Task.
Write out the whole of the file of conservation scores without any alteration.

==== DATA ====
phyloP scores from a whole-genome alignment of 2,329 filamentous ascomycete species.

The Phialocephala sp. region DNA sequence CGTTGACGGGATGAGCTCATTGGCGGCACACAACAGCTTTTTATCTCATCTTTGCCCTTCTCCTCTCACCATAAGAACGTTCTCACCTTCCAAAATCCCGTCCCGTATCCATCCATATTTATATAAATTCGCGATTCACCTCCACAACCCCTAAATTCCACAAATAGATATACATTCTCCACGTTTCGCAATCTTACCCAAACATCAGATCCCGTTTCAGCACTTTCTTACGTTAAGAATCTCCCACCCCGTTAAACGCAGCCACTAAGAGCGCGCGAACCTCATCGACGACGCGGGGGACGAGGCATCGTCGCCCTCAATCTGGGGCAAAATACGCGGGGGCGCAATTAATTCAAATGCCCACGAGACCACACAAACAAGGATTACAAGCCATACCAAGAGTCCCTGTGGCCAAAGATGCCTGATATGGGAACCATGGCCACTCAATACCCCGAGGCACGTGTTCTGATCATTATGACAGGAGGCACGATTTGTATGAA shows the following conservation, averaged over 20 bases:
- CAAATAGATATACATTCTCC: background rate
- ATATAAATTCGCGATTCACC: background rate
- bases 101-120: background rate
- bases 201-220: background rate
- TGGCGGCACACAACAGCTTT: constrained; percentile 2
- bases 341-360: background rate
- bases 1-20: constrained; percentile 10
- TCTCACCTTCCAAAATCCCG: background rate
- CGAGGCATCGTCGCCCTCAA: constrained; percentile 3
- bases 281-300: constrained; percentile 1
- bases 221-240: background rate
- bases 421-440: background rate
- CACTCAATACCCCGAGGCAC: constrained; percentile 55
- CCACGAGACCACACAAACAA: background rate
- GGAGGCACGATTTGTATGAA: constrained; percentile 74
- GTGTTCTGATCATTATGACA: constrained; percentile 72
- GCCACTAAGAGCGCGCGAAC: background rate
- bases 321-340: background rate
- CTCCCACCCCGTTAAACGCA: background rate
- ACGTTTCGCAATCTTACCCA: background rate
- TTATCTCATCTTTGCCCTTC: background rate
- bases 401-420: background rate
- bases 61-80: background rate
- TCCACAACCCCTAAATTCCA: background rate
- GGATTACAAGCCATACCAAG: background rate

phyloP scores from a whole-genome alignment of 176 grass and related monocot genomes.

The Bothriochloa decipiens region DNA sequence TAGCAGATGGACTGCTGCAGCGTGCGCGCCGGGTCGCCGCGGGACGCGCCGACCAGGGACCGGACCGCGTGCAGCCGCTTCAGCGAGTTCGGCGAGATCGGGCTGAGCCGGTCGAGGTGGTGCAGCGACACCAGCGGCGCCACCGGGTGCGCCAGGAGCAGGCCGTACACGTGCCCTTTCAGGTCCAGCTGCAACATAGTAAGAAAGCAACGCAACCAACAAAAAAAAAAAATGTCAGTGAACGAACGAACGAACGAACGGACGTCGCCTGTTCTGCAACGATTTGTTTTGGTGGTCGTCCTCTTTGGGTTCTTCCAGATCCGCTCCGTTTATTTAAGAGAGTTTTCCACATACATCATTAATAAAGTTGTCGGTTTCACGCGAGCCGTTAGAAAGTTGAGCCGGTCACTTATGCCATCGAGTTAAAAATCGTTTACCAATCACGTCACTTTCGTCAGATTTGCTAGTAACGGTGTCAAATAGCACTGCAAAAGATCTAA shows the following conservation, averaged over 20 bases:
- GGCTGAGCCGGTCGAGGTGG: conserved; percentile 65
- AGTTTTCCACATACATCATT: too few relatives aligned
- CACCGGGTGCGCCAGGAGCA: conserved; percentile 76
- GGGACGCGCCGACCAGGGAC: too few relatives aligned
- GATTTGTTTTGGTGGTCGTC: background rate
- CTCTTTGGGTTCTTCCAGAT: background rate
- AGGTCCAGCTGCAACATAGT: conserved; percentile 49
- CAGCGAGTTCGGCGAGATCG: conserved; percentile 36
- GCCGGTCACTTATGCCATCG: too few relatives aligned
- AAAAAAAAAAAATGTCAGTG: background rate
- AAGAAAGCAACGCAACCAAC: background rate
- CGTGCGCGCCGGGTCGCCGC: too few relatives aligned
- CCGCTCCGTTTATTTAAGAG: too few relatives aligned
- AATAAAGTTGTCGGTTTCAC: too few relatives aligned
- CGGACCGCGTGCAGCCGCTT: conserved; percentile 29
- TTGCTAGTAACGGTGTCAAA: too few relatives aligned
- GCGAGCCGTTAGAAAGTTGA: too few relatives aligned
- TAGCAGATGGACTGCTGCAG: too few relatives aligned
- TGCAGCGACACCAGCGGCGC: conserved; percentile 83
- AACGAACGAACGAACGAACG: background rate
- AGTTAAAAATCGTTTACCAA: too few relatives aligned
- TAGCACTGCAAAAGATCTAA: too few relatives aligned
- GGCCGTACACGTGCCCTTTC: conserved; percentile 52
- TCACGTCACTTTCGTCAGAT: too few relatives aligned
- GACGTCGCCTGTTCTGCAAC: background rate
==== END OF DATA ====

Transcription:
phyloP scores from a whole-genome alignment of 2,329 filamentous ascomycete species.

The Phialocephala sp. region DNA sequence CGTTGACGGGATGAGCTCATTGGCGGCACACAACAGCTTTTTATCTCATCTTTGCCCTTCTCCTCTCACCATAAGAACGTTCTCACCTTCCAAAATCCCGTCCCGTATCCATCCATATTTATATAAATTCGCGATTCACCTCCACAACCCCTAAATTCCACAAATAGATATACATTCTCCACGTTTCGCAATCTTACCCAAACATCAGATCCCGTTTCAGCACTTTCTTACGTTAAGAATCTCCCACCCCGTTAAACGCAGCCACTAAGAGCGCGCGAACCTCATCGACGACGCGGGGGACGAGGCATCGTCGCCCTCAATCTGGGGCAAAATACGCGGGGGCGCAATTAATTCAAATGCCCACGAGACCACACAAACAAGGATTACAAGCCATACCAAGAGTCCCTGTGGCCAAAGATGCCTGATATGGGAACCATGGCCACTCAATACCCCGAGGCACGTGTTCTGATCATTATGACAGGAGGCACGATTTGTATGAA shows the following conservation, averaged over 20 bases:
- CAAATAGATATACATTCTCC: background rate
- ATATAAATTCGCGATTCACC: background rate
- bases 101-120: background rate
- bases 201-220: background rate
- TGGCGGCACACAACAGCTTT: constrained; percentile 2
- bases 341-360: background rate
- bases 1-20: constrained; percentile 10
- TCTCACCTTCCAAAATCCCG: background rate
- CGAGGCATCGTCGCCCTCAA: constrained; percentile 3
- bases 281-300: constrained; percentile 1
- bases 221-240: background rate
- bases 421-440: background rate
- CACTCAATACCCCGAGGCAC: constrained; percentile 55
- CCACGAGACCACACAAACAA: background rate
- GGAGGCACGATTTGTATGAA: constrained; percentile 74
- GTGTTCTGATCATTATGACA: constrained; percentile 72
- GCCACTAAGAGCGCGCGAAC: background rate
- bases 321-340: background rate
- CTCCCACCCCGTTAAACGCA: background rate
- ACGTTTCGCAATCTTACCCA: background rate
- TTATCTCATCTTTGCCCTTC: background rate
- bases 401-420: background rate
- bases 61-80: background rate
- TCCACAACCCCTAAATTCCA: background rate
- GGATTACAAGCCATACCAAG: background rate

phyloP scores from a whole-genome alignment of 176 grass and related monocot genomes.

The Bothriochloa decipiens region DNA sequence TAGCAGATGGACTGCTGCAGCGTGCGCGCCGGGTCGCCGCGGGACGCGCCGACCAGGGACCGGACCGCGTGCAGCCGCTTCAGCGAGTTCGGCGAGATCGGGCTGAGCCGGTCGAGGTGGTGCAGCGACACCAGCGGCGCCACCGGGTGCGCCAGGAGCAGGCCGTACACGTGCCCTTTCAGGTCCAGCTGCAACATAGTAAGAAAGCAACGCAACCAACAAAAAAAAAAAATGTCAGTGAACGAACGAACGAACGAACGGACGTCGCCTGTTCTGCAACGATTTGTTTTGGTGGTCGTCCTCTTTGGGTTCTTCCAGATCCGCTCCGTTTATTTAAGAGAGTTTTCCACATACATCATTAATAAAGTTGTCGGTTTCACGCGAGCCGTTAGAAAGTTGAGCCGGTCACTTATGCCATCGAGTTAAAAATCGTTTACCAATCACGTCACTTTCGTCAGATTTGCTAGTAACGGTGTCAAATAGCACTGCAAAAGATCTAA shows the following conservation, averaged over 20 bases:
- GGCTGAGCCGGTCGAGGTGG: conserved; percentile 65
- AGTTTTCCACATACATCATT: too few relatives aligned
- CACCGGGTGCGCCAGGAGCA: conserved; percentile 76
- GGGACGCGCCGACCAGGGAC: too few relatives aligned
- GATTTGTTTTGGTGGTCGTC: background rate
- CTCTTTGGGTTCTTCCAGAT: background rate
- AGGTCCAGCTGCAACATAGT: conserved; percentile 49
- CAGCGAGTTCGGCGAGATCG: conserved; percentile 36
- GCCGGTCACTTATGCCATCG: too few relatives aligned
- AAAAAAAAAAAATGTCAGTG: background rate
- AAGAAAGCAACGCAACCAAC: background rate
- CGTGCGCGCCGGGTCGCCGC: too few relatives aligned
- CCGCTCCGTTTATTTAAGAG: too few relatives aligned
- AATAAAGTTGTCGGTTTCAC: too few relatives aligned
- CGGACCGCGTGCAGCCGCTT: conserved; percentile 29
- TTGCTAGTAACGGTGTCAAA: too few relatives aligned
- GCGAGCCGTTAGAAAGTTGA: too few relatives aligned
- TAGCAGATGGACTGCTGCAG: too few relatives aligned
- TGCAGCGACACCAGCGGCGC: conserved; percentile 83
- AACGAACGAACGAACGAACG: background rate
- AGTTAAAAATCGTTTACCAA: too few relatives aligned
- TAGCACTGCAAAAGATCTAA: too few relatives aligned
- GGCCGTACACGTGCCCTTTC: conserved; percentile 52
- TCACGTCACTTTCGTCAGAT: too few relatives aligned
- GACGTCGCCTGTTCTGCAAC: background rate